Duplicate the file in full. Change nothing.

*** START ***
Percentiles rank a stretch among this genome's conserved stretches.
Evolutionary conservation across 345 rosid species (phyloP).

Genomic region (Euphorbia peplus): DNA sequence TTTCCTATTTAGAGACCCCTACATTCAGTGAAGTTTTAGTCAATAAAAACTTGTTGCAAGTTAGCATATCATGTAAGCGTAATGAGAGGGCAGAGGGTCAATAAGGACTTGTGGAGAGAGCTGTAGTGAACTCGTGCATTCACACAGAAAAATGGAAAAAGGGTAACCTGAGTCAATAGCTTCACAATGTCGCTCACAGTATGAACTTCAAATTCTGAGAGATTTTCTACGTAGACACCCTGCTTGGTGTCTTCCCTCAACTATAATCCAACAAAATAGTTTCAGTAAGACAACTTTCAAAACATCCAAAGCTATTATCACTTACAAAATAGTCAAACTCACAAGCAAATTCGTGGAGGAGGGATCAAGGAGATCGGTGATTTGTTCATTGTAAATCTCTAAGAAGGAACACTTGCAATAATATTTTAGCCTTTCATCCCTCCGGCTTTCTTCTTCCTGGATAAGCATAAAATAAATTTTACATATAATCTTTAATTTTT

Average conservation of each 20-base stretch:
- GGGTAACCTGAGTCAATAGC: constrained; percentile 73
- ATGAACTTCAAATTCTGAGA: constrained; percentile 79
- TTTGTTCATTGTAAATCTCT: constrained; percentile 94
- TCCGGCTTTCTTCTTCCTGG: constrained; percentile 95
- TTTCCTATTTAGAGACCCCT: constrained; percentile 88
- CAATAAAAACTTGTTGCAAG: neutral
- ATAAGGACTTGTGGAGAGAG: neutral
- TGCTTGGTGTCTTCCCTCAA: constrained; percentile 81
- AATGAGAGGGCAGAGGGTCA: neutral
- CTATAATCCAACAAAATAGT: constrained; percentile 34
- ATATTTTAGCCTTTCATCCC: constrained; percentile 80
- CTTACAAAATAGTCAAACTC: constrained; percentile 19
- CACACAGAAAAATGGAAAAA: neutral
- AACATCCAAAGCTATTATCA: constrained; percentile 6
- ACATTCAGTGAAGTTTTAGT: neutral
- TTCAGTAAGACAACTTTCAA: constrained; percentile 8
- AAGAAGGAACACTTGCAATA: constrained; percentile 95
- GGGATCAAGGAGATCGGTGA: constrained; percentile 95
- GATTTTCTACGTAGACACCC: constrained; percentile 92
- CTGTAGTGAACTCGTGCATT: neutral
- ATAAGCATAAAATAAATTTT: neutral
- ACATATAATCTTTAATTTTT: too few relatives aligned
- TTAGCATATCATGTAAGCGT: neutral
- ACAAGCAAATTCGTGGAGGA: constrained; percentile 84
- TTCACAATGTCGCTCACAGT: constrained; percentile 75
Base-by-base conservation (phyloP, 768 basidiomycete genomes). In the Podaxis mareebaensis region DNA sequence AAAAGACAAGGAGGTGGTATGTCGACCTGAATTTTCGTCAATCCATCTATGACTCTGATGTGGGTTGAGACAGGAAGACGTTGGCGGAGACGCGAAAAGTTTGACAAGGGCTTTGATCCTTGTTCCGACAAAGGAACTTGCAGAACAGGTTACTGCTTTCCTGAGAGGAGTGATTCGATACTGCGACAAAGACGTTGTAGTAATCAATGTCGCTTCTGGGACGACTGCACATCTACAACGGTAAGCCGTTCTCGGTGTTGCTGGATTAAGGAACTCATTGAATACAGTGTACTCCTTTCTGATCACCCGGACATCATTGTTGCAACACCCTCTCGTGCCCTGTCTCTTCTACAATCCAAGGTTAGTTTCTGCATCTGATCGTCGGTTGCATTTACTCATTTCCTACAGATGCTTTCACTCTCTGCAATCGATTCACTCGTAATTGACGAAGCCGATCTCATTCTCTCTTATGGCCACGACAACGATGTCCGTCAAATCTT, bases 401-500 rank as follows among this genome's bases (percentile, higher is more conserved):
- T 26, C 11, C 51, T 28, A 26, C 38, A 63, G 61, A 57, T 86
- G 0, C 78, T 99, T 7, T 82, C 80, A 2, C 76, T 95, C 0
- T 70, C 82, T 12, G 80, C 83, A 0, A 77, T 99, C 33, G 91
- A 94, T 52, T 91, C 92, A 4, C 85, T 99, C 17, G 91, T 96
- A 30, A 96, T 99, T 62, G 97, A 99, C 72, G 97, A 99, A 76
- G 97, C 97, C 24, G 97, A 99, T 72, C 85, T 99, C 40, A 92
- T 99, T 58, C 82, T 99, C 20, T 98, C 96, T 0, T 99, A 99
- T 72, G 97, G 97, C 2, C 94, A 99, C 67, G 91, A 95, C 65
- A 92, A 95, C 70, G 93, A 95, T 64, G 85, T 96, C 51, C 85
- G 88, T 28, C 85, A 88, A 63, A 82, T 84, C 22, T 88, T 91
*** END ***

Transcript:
Percentiles rank a stretch among this genome's conserved stretches.
Evolutionary conservation across 345 rosid species (phyloP).

Genomic region (Euphorbia peplus): DNA sequence TTTCCTATTTAGAGACCCCTACATTCAGTGAAGTTTTAGTCAATAAAAACTTGTTGCAAGTTAGCATATCATGTAAGCGTAATGAGAGGGCAGAGGGTCAATAAGGACTTGTGGAGAGAGCTGTAGTGAACTCGTGCATTCACACAGAAAAATGGAAAAAGGGTAACCTGAGTCAATAGCTTCACAATGTCGCTCACAGTATGAACTTCAAATTCTGAGAGATTTTCTACGTAGACACCCTGCTTGGTGTCTTCCCTCAACTATAATCCAACAAAATAGTTTCAGTAAGACAACTTTCAAAACATCCAAAGCTATTATCACTTACAAAATAGTCAAACTCACAAGCAAATTCGTGGAGGAGGGATCAAGGAGATCGGTGATTTGTTCATTGTAAATCTCTAAGAAGGAACACTTGCAATAATATTTTAGCCTTTCATCCCTCCGGCTTTCTTCTTCCTGGATAAGCATAAAATAAATTTTACATATAATCTTTAATTTTT

Average conservation of each 20-base stretch:
- GGGTAACCTGAGTCAATAGC: constrained; percentile 73
- ATGAACTTCAAATTCTGAGA: constrained; percentile 79
- TTTGTTCATTGTAAATCTCT: constrained; percentile 94
- TCCGGCTTTCTTCTTCCTGG: constrained; percentile 95
- TTTCCTATTTAGAGACCCCT: constrained; percentile 88
- CAATAAAAACTTGTTGCAAG: neutral
- ATAAGGACTTGTGGAGAGAG: neutral
- TGCTTGGTGTCTTCCCTCAA: constrained; percentile 81
- AATGAGAGGGCAGAGGGTCA: neutral
- CTATAATCCAACAAAATAGT: constrained; percentile 34
- ATATTTTAGCCTTTCATCCC: constrained; percentile 80
- CTTACAAAATAGTCAAACTC: constrained; percentile 19
- CACACAGAAAAATGGAAAAA: neutral
- AACATCCAAAGCTATTATCA: constrained; percentile 6
- ACATTCAGTGAAGTTTTAGT: neutral
- TTCAGTAAGACAACTTTCAA: constrained; percentile 8
- AAGAAGGAACACTTGCAATA: constrained; percentile 95
- GGGATCAAGGAGATCGGTGA: constrained; percentile 95
- GATTTTCTACGTAGACACCC: constrained; percentile 92
- CTGTAGTGAACTCGTGCATT: neutral
- ATAAGCATAAAATAAATTTT: neutral
- ACATATAATCTTTAATTTTT: too few relatives aligned
- TTAGCATATCATGTAAGCGT: neutral
- ACAAGCAAATTCGTGGAGGA: constrained; percentile 84
- TTCACAATGTCGCTCACAGT: constrained; percentile 75
Base-by-base conservation (phyloP, 768 basidiomycete genomes). In the Podaxis mareebaensis region DNA sequence AAAAGACAAGGAGGTGGTATGTCGACCTGAATTTTCGTCAATCCATCTATGACTCTGATGTGGGTTGAGACAGGAAGACGTTGGCGGAGACGCGAAAAGTTTGACAAGGGCTTTGATCCTTGTTCCGACAAAGGAACTTGCAGAACAGGTTACTGCTTTCCTGAGAGGAGTGATTCGATACTGCGACAAAGACGTTGTAGTAATCAATGTCGCTTCTGGGACGACTGCACATCTACAACGGTAAGCCGTTCTCGGTGTTGCTGGATTAAGGAACTCATTGAATACAGTGTACTCCTTTCTGATCACCCGGACATCATTGTTGCAACACCCTCTCGTGCCCTGTCTCTTCTACAATCCAAGGTTAGTTTCTGCATCTGATCGTCGGTTGCATTTACTCATTTCCTACAGATGCTTTCACTCTCTGCAATCGATTCACTCGTAATTGACGAAGCCGATCTCATTCTCTCTTATGGCCACGACAACGATGTCCGTCAAATCTT, bases 401-500 rank as follows among this genome's bases (percentile, higher is more conserved):
- T 26, C 11, C 51, T 28, A 26, C 38, A 63, G 61, A 57, T 86
- G 0, C 78, T 99, T 7, T 82, C 80, A 2, C 76, T 95, C 0
- T 70, C 82, T 12, G 80, C 83, A 0, A 77, T 99, C 33, G 91
- A 94, T 52, T 91, C 92, A 4, C 85, T 99, C 17, G 91, T 96
- A 30, A 96, T 99, T 62, G 97, A 99, C 72, G 97, A 99, A 76
- G 97, C 97, C 24, G 97, A 99, T 72, C 85, T 99, C 40, A 92
- T 99, T 58, C 82, T 99, C 20, T 98, C 96, T 0, T 99, A 99
- T 72, G 97, G 97, C 2, C 94, A 99, C 67, G 91, A 95, C 65
- A 92, A 95, C 70, G 93, A 95, T 64, G 85, T 96, C 51, C 85
- G 88, T 28, C 85, A 88, A 63, A 82, T 84, C 22, T 88, T 91